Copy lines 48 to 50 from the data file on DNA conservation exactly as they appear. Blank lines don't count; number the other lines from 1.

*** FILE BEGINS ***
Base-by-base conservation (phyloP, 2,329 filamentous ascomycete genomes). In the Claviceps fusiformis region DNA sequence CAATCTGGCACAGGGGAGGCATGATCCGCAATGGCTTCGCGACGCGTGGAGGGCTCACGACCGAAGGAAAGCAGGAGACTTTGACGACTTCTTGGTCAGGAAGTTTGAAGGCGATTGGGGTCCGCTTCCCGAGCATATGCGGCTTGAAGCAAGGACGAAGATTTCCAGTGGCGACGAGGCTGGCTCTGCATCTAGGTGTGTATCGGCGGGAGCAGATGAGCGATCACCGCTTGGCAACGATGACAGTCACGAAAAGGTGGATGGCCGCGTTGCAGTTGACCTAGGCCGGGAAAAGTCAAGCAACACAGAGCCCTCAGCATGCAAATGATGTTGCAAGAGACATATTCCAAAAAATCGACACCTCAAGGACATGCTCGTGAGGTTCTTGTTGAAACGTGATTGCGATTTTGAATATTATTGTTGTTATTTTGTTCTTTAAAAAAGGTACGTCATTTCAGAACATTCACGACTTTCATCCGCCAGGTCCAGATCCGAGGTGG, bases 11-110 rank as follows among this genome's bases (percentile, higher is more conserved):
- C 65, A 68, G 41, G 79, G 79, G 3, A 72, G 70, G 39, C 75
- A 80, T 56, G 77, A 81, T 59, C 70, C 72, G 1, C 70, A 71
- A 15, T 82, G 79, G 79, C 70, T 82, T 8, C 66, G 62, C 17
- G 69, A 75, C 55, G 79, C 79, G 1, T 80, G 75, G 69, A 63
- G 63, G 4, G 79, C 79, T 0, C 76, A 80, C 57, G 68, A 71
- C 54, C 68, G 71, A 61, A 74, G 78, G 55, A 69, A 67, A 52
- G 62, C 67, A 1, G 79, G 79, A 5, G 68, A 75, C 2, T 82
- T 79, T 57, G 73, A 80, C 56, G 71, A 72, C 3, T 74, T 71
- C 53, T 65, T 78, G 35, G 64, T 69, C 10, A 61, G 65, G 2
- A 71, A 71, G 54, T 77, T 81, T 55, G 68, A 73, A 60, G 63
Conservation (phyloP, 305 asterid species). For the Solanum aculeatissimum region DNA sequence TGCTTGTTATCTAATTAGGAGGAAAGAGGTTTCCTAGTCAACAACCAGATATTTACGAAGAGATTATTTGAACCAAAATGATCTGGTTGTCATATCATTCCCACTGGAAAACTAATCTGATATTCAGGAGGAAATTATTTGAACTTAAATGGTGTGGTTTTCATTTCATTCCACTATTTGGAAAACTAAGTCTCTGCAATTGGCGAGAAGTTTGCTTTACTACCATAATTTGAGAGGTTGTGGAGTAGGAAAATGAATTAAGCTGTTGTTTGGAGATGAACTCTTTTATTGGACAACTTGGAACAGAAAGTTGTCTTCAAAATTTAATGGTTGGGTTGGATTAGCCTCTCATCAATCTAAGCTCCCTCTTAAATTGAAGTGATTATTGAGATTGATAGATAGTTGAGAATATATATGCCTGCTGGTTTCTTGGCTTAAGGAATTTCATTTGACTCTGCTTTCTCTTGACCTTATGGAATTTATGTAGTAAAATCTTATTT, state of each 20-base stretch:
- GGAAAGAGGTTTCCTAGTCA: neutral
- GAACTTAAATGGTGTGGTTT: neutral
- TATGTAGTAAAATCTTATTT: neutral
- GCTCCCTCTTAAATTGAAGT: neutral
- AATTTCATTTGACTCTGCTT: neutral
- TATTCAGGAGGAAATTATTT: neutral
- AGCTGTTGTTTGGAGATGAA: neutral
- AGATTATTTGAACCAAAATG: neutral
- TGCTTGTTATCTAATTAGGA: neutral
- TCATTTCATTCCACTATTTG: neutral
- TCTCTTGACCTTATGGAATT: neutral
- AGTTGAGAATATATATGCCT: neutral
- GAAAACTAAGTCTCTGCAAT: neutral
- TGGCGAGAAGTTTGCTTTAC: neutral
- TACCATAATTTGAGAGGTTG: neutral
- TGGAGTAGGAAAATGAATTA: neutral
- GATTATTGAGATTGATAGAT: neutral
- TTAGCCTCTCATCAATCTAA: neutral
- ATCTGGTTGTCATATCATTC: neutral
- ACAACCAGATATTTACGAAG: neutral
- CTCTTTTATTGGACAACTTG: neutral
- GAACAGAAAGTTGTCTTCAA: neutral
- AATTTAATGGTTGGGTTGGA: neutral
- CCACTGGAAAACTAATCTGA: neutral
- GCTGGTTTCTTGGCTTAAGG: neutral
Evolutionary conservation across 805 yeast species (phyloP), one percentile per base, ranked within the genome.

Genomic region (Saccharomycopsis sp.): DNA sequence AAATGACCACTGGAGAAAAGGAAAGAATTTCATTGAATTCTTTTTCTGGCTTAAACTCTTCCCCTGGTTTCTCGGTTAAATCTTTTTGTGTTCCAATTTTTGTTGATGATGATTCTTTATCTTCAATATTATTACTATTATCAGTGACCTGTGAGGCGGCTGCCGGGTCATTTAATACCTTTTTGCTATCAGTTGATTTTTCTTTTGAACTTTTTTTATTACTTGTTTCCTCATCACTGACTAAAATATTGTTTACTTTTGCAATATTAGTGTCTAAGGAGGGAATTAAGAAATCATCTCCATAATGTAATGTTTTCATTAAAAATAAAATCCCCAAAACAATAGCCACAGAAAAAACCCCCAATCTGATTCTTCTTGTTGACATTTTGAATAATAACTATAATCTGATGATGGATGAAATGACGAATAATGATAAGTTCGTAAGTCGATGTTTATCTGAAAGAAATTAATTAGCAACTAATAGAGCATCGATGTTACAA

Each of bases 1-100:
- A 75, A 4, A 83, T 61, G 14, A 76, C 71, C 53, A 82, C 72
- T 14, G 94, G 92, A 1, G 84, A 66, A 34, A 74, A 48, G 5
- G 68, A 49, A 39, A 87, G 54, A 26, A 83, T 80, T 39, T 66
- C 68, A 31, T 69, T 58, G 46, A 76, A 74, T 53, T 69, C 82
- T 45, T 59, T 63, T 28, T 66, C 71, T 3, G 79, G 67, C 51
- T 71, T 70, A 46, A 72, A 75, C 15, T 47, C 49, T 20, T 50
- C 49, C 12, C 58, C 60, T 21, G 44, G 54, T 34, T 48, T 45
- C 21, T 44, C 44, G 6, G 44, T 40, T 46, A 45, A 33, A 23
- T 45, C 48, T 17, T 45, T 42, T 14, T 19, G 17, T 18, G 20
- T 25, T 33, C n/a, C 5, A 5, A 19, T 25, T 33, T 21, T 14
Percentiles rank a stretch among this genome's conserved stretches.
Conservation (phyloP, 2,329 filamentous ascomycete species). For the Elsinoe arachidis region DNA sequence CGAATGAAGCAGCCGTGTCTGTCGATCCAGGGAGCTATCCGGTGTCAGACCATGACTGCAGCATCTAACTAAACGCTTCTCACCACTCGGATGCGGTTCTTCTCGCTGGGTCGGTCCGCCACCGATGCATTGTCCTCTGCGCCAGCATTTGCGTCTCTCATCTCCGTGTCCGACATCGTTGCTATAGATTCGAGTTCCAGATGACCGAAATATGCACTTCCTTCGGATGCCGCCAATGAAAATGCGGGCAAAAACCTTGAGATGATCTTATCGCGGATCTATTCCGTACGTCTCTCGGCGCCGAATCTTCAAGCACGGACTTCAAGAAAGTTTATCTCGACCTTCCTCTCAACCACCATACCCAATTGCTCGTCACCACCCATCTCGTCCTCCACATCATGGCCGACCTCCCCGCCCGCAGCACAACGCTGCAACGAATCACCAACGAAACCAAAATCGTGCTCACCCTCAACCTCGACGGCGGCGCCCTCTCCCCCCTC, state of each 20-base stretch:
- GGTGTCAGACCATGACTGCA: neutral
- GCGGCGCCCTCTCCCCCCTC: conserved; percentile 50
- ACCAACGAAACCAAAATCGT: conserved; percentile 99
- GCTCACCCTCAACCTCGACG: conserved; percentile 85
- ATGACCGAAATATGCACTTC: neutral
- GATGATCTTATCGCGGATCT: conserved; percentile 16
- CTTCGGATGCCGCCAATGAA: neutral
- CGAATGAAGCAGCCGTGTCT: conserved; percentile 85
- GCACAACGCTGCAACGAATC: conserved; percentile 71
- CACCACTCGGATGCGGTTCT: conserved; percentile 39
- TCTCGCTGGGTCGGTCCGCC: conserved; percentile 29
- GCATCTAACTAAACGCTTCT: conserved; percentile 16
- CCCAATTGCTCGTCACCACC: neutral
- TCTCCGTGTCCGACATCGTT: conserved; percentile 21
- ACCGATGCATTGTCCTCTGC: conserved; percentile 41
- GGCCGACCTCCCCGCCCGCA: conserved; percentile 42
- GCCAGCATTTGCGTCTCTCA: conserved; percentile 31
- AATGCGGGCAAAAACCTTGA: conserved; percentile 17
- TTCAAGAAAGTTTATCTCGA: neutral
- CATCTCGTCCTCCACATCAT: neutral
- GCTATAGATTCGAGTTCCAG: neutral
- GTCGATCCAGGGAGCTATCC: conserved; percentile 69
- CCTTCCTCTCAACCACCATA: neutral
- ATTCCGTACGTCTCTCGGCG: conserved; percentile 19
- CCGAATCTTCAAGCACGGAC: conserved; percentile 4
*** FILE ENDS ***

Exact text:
- C 21, T 44, C 44, G 6, G 44, T 40, T 46, A 45, A 33, A 23
- T 45, C 48, T 17, T 45, T 42, T 14, T 19, G 17, T 18, G 20
- T 25, T 33, C n/a, C 5, A 5, A 19, T 25, T 33, T 21, T 14